Frontline Metastatic RCC: Nivolumab Plus Ipilimumab

Amishi Y. Shah, MD, comments on the significance of updated survival data revealed by the CheckMate 214 study using the combination of ipilimumab plus nivolumab as frontline therapy for metastatic renal cell carcinoma.

Martin H. Voss, MD: This might be a good segue for us to start to talk about clinical trial data. It would be helpful to dive into the data for some of the pivotal trials that have redefined our practice and shaped the path from monotherapy to considering immuno-oncology–based combinations for most of our patients. Dr. Srinivas mentioned the CheckMate 214 study: the pivotal registration trial for ipilimumab/nivolumab. Amishi, can you speak a little to the overall design of this study and the key efficacy findings? We’ve now seen this regimen analyzed in a series of publications through the investigators on that trial. The original FDA [Food and Drug Administration] approval came in 2018, but since then, there have been updates with further follow-up. Maybe you can speak a little to that data for us.

Amishi Y. Shah, MD: Thank you so much for the opportunity to be here. CheckMate 214 really changed our landscape in metastatic clear cell RCC [renal cell carcinoma]. It was the first of these large phase 3 randomized controlled trials where we saw an immune checkpoint combination strategy in the frontline setting that importantly changed our overall survival landscape. As Sandy mentioned, we have several TKI [tyrosine kinase inhibitor]–IO [immuno-oncology] regimens. But before those came onto the scene, the first data we had with IO-based therapy in the frontline was with CheckMate 214, which was a phase 3 trial. It was a combination of nivolumab 3 mg/kg plus ipilimumab 1 mg/kg in arm A with a comparator arm of sunitinib.

Nivolumab and ipilimumab showed an improved overall survival over sunitinib in this frontline setting, along with many other efficacy analyses that we follow, including the CR [complete response] rate, which caught a lot of attention in 2018 with the original data. In fact, with CheckMate 214, we have 42 months of follow-up. I believe the last update was presented at the 2020 ASCO [American Society of Clinical Oncology] Genitourinary Cancers Symposium by Dr. Tannir. One of the most interesting and gratifying pieces of data from this long-term follow-up is that the vast majority of CRs achieved on this trial are ongoing at this point—over 3.5 years out. This combination has shown us a true tail on the curve where patients have maintained this response to therapy. Not all patients get CRs. That’s in the 11% range, but those who do seem to have a very durable response.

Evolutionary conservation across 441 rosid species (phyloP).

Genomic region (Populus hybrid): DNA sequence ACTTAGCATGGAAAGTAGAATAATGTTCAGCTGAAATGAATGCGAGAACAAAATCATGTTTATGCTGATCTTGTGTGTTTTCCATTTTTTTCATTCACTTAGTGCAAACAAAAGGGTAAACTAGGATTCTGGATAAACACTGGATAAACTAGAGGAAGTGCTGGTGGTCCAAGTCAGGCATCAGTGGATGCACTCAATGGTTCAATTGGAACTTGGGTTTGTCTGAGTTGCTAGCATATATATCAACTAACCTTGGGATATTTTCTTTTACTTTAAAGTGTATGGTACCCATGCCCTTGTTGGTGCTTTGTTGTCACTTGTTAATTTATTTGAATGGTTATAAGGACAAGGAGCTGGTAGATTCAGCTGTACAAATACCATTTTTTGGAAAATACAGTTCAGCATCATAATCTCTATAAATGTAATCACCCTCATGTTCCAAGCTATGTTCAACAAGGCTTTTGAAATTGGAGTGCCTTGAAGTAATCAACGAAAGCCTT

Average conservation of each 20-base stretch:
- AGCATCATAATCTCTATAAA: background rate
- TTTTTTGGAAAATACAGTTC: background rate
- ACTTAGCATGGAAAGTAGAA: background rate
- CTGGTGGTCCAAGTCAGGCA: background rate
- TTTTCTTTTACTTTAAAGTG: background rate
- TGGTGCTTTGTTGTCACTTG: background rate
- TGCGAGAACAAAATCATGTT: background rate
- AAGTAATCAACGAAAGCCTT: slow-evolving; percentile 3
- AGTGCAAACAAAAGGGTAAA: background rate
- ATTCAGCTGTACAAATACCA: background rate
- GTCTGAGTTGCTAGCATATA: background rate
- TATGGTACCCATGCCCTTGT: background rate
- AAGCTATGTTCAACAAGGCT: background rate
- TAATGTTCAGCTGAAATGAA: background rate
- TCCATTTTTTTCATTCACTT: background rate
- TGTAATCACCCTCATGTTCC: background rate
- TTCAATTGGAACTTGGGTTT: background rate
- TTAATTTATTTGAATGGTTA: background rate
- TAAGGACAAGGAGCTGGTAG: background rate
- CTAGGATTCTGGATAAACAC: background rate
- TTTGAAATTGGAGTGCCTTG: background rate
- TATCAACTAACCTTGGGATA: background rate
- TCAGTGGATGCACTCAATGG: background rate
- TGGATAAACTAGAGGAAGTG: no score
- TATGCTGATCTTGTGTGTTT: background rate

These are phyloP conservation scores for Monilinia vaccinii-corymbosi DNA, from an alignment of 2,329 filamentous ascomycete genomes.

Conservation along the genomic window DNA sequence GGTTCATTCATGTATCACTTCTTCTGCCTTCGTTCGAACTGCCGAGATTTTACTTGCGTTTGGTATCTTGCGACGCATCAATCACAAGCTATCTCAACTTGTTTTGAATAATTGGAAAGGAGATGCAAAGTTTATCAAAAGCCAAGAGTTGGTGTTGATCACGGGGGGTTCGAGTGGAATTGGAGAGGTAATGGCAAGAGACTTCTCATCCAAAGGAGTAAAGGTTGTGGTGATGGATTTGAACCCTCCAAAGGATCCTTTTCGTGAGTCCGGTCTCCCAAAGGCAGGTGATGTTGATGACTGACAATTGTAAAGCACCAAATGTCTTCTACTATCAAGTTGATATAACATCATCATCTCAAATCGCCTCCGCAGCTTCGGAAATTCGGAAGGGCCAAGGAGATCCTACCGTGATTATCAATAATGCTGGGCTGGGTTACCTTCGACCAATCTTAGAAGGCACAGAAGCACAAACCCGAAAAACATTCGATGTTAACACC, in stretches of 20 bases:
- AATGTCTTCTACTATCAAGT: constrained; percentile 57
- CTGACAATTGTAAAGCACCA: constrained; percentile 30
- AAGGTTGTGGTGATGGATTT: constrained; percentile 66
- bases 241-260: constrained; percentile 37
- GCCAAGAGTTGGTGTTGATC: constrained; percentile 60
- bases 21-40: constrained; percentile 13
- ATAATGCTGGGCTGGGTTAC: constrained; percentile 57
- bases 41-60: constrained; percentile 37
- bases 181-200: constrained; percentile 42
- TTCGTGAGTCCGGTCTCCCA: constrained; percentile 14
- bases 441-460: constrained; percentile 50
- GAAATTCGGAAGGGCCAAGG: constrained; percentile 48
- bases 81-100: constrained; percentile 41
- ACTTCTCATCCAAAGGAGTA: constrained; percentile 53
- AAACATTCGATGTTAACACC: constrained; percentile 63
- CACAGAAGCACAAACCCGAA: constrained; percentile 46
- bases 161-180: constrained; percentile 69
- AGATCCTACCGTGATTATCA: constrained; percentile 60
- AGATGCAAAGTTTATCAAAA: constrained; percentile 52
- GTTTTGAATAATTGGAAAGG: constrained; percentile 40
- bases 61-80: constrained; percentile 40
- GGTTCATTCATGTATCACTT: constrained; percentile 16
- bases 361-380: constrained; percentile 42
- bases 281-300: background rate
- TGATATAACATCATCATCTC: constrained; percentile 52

There was some very interesting data presented at the 2021 ASCO Annual Meeting from Dr. Pal's group with the microbiome agent CBM588 that was paired with nivolumab and ipilimumab. Of course, CBM588 is a live bacterial product and it’s meant to modulate the microbiome. This was a very small study with 30 patients, but the response rate in the triplet was 59% compared to nivolumab/ipilimumab showing the response at 11% alone. That was a drastic change in response for these patients who were thought to have an improvement in a favorable microbiome makeup. It’s an exciting topic for further study with immune-oncologic agents. But as a quick note, nivolumab/ipilimumab response rate in this was much lower compared to historic comparators. This is a small group, so further study is certainly needed.

With long-term follow-up on CheckMate 214, as well as these novel agents, there’s much excitement over our ability to induce response, modulate toxicity, and get long-term survival. This was a big game-changer in the field.

Martin H. Voss, MD: Amishi, I have a follow-up question about the recent microbiome data you mentioned. Do you think this probiotic strategy is something that’s uniquely applicable to ipilimumab/nivolumab, the IO-IO combination? Or do you see this also being studied in other settings?

Amishi Y. Shah, MD: That’s a great question. I have seen some other microbiome work done with PD-L1 [programmed death-ligand 1] and PD-1 [programmed cell death protein 1] agents with somewhat similar findings. I do think this is the story with immune-oncologic agents in general, not necessarily CTLA-4 and PD-1. Again, these are all very small studies and hypothesis-generating at this time. As we move forward, get more patients, and get smarter at patient selection, we’ll learn a great deal from these.

Martin H. Voss, MD: Terrific.

Thomas Powles, MD, MBBS, MRCP: Kidney cancer doesn’t have that many new drugs. We’ve worked on immune therapies for a while. Obviously, VEGF [vascular endothelial growth factor]-targeted therapy is cool, but we haven’t had that third big—maybe mTOR [mechanistic target of rapamycin] inhibition, and then there’s HIF [hypoxia-inducible factor] somewhat. When you look at it, we’re basically going down 2 routes. It’s possible this microbiome is something slightly different. I was really excited by it. I was surprised it wasn’t more prominent at the ASCO Annual Meeting, actually. I know it didn’t hit its primary end point and the biological end points weren’t quite there. That may be why we dampened our enthusiasm, but those biological end points are really tough. I thought it was terrific data. We should invest emotionally and intellectually in this target.

Martin H. Voss, MD: I believe the same investigators are working on a separate IOT [immune-oncologic treatment] trial with a very similar design that brings this whole concept to the IO-TKI combination space and tries to apply this strategy in patients treated with cabozantinib plus nivolumab. That’s a study that’s about to take off from what I heard through the senior author on this study, Dr. Pal.

Transcript Edited for Clarity

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